Mudgee

New South Wales

A nest in the hills

It’s a three-and-a-half-hour drive from Sydney to Mudgee via the beautiful Blue Mountains, making this wine region an excellent destination for a weekend escape. Following a picturesque journey, you’ll arrive at the rolling countryside, historic townscape, and enticing drinking and dining of Mudgee in New South Wales.

James Halliday sums it up best when he says: “Both through the circumstances of relatively small-scale winemaking and the softly beautiful and intimate nature of much of the scenery, Mudgee has always seemed an especially friendly and welcoming place to visitors.”

Paddock with horses in Mudgee

Welcome to mudgee

Mudgee comes from the Wiradjuri word ‘moothi’, meaning ‘nest in the hills’. This term refers to the topography of the region – a valley surrounded by gently rolling hills. Among this peaceful landscape, sweeping vistas, elegant restaurants, grand-old buildings, and a trove of top wineries await.

Mudgee is predominately red-wine country, with cabernet sauvignon, shiraz and merlot some of what you can expect, but there is also compelling riesling, quality chardonnay, and a smattering of Italian varieties. The vineyards vary across the undulating landscape – with some on higher altitude slopes and others near the valley floor – and location impacts style.

The history of wine in mudgee

Established in the mid-1800s, Mudgee is one of Australia’s oldest wine regions. James writes in his Wine Atlas of Australia that three German families were responsible for planting the first vines. By the end of the 19th century, there were 55 vineyards across the region. Unfortunately, economic hardship at the turn of the century saw this number dwindle, and the Mudgee wine industry didn’t pick up again until the 1960s. One of the first sites planted in the 1850s remains, though, and is now a part of the Oatley family’s Craigmoor.

Passionate producers making diverse wines drive the Mudgee of today. There are more than 60 wineries and 35 cellar doors in the district, ranging from multi-generational family businesses to those specialising in organic wine and Italian varieties.

The climate and winemaking conditions of mudgee

Cold winters, cool springs, warm, dry summers and autumns are typical of Mudgee. The colder weather early in the cycle means budburst happens later, and the elevation of between 450 and 600 metres helps to moderate heat during harvest. Frost and water availability are the main viticultural hurdles in the region. In general, the soils are free-draining sandy loams, but there are rockier types featuring quartz and sandstone that are highly sought-after. The long growing season with warm harvest conditions results in intensely flavoured and coloured wines of great character.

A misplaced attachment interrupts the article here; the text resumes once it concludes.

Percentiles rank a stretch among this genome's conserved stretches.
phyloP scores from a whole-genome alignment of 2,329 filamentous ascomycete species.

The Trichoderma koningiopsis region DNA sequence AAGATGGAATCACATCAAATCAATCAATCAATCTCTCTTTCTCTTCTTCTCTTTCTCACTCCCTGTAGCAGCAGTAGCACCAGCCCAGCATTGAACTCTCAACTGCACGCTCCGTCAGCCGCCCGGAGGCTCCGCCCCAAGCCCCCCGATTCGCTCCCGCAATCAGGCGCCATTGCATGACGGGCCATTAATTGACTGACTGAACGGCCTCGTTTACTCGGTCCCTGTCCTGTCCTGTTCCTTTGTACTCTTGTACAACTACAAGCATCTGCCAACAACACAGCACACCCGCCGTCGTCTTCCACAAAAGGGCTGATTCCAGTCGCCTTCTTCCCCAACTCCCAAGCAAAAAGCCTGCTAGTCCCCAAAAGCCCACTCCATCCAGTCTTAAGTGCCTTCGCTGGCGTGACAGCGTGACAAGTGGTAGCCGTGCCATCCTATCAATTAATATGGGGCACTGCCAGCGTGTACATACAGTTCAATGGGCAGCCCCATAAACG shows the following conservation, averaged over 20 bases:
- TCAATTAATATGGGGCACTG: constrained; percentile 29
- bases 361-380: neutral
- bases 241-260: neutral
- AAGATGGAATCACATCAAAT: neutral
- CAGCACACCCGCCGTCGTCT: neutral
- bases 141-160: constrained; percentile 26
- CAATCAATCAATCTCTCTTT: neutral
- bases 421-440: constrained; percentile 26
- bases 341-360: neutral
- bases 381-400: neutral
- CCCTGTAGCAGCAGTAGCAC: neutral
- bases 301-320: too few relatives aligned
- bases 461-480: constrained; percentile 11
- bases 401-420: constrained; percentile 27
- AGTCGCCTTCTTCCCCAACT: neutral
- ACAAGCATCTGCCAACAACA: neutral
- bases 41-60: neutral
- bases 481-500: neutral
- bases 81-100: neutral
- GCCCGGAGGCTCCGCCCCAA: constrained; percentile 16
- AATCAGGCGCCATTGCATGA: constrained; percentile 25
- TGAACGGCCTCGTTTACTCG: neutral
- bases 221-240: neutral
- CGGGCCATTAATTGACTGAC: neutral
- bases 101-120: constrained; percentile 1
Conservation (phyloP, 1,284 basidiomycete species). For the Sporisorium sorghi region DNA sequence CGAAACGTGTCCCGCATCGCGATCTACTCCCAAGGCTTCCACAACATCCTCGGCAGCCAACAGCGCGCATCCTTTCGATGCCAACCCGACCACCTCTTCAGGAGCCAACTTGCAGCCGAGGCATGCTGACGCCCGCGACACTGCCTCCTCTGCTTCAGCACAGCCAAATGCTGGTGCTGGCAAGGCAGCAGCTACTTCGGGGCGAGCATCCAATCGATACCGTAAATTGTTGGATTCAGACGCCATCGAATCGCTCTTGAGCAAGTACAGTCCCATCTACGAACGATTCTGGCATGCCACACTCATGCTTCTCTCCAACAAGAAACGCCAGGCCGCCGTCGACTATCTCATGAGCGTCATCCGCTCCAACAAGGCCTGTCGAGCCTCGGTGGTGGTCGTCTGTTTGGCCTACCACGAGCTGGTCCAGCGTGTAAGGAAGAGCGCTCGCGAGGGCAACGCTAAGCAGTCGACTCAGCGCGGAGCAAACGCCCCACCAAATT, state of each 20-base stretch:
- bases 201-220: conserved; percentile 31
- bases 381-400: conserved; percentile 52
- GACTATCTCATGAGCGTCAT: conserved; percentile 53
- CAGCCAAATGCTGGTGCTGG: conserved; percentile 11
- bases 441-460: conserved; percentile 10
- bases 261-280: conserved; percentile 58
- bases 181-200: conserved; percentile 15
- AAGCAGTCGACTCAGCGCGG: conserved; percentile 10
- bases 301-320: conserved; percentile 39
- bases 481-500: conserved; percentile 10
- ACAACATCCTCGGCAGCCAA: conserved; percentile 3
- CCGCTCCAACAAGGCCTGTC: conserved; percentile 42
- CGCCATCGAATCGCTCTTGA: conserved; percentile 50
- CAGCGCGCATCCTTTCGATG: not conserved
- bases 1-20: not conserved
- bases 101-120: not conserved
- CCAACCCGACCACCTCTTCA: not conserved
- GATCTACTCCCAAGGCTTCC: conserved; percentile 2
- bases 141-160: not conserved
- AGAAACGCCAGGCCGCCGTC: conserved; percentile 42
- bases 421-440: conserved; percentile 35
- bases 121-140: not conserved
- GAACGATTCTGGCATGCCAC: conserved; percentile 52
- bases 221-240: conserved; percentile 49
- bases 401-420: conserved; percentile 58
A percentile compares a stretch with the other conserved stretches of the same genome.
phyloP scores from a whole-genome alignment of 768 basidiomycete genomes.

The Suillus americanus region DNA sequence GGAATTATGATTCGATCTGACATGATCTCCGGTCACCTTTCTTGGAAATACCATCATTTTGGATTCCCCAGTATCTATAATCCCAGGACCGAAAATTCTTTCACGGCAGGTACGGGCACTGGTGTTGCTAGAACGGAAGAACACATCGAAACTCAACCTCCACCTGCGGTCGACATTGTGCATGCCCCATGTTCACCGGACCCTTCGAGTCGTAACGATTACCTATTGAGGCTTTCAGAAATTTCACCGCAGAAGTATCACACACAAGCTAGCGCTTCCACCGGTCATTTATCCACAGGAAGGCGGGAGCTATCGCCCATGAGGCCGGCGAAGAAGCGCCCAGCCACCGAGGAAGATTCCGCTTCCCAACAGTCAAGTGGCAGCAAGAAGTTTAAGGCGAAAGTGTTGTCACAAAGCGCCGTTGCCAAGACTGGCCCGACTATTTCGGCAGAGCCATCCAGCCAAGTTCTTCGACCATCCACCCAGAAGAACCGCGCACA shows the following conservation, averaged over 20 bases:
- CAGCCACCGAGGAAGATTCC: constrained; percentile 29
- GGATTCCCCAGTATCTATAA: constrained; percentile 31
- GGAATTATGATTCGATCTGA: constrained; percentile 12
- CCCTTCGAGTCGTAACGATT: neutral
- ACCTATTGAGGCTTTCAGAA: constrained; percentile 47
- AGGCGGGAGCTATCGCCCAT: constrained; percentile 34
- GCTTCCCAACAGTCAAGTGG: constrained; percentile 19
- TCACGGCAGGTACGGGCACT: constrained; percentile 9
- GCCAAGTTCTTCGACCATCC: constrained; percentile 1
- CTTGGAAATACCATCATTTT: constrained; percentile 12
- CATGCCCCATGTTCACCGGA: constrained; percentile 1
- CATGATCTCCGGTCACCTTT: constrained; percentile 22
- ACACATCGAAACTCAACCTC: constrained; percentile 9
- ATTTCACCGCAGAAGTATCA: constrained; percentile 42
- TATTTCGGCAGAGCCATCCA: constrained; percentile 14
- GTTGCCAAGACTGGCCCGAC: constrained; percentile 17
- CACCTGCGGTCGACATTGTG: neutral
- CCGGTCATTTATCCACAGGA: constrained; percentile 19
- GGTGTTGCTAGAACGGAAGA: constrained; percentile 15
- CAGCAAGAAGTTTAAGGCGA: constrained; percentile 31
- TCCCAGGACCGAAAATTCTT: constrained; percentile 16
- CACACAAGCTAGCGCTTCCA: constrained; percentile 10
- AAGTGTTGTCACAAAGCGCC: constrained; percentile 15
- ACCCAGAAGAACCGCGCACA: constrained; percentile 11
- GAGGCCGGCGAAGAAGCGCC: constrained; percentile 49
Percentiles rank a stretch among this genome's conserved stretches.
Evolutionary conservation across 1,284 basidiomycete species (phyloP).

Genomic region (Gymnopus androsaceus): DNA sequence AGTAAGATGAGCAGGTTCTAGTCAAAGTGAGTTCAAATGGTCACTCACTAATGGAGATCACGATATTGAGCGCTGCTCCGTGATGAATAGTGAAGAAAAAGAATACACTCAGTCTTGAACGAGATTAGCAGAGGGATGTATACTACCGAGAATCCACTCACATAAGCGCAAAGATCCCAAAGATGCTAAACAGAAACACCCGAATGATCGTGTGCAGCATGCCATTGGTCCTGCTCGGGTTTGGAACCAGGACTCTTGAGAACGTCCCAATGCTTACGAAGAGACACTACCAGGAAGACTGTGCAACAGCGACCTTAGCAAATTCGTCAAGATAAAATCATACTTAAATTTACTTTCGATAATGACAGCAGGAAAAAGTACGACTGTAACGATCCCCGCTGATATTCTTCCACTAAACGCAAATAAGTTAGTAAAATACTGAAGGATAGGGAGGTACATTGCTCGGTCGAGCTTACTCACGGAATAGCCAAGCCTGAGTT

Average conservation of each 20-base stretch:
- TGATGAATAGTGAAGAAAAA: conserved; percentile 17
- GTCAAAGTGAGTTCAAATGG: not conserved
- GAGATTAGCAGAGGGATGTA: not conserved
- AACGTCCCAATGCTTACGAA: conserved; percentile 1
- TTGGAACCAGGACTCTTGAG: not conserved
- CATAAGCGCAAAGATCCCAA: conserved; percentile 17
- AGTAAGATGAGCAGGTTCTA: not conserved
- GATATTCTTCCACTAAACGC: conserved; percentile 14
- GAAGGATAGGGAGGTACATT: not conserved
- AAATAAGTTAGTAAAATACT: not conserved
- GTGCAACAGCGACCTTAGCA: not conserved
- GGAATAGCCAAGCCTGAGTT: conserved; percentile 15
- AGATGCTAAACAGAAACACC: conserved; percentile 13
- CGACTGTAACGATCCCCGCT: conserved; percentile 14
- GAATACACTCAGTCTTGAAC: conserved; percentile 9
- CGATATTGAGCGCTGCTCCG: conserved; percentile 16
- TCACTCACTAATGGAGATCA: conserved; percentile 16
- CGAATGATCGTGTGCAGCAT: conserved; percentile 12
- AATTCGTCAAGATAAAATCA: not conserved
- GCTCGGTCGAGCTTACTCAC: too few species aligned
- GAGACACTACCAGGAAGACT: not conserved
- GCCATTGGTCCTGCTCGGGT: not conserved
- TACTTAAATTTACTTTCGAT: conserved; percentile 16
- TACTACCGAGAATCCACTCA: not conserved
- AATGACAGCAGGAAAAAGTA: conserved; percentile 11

Mudgee wine types

  • Shiraz


  • A variety of shiraz styles are made in Mudgee, from structured types with savoury flavours to easy-drinking examples with mouth-filling berries and spice. Blending shiraz with cabernet sauvignon or a touch of viognier is usual here.

  • Cabernet sauvignon


  • Mudgee produces luscious cabernet sauvignon fruit, which works well to balance the variety’s natural tannin structure. Single variety cabernet sauvignon wines are common, but it’s sometimes blended with the usual suspects (merlot, shiraz).

  • Chardonnay


  • High-quality, stone-fruited styles of chardonnay are characteristic of Mudgee. Wines from here cellar well and look especially good after a few years.

  • Pinot gris/grigio


  • The cooler conditions of Mudgee lend themselves well to pinot gris/grigio, producing pale, textured, lively wines with orchard fruit flavours.

  • Riesling


  • Thanks to higher elevation sites, this aromatic white variety is on the rise in the region. You can find styles from dry to sweet, with the classic citrus and blossom characteristics.

  • Semillon


  • Similar to its famous neighbour, the Hunter Valley, Mudgee can produce semillon with great ageing ability, transforming from a bright, tightly coiled white into a nutty, honeyed wine.

mudgee accommodation

The main streets of Mudgee are Church and Market, so staying on or near these is your best bet for central accommodation. The options include historic and boutique hotels, serviced apartments, motels and more. You can stay in the surrounds and still be within easy reach of the cellar doors, however, with cottages, estates and guesthouses also a part of the offer.

things to do in mudgee

To accompany the wine is a range of excellent restaurants. Many are on-site of the wineries as well, making it easy to tour the vineyards and enjoy a great meal. Two of the best winery diners are the Zin House at Lowe Wines and the Pipeclay Pumphouse at Robert Stein. There are also plenty of pubs and eateries in town for a casual bite.

For drinking other than wine, there are breweries and distilleries to visit, too – the Mudgee Brewing Co. in the heart of town is a popular spot for a pint. If you fancy pairing the spoils of your cellar door visits with a platter back at your stay, head to the High Valley Cheese Co.

When to visit mudgee

Mudgee provides different attractions throughout the year, and there’s never a wrong time to visit, but many enjoy the inviting atmosphere and indulgent activity during winter. Spring is also an exciting season in the region and the Mudgee Wine and Food Festival, which coincides with the Mudgee Wine Show, celebrates budburst and the beginning of warmer weather with street parties, tasting events and dinners.

All quotes and facts in this guide are from James Halliday’s Wine Atlas of Australia.

Facts

Wineries 61
Tasting Notes 2044

Geographic

Latitude 32°36’S
Altitude 450–600 m
Heat Degree Days 2050
Growing Season Rainfall 360 mm
Mean January Temp 22.9°C
Harvest Late February to late March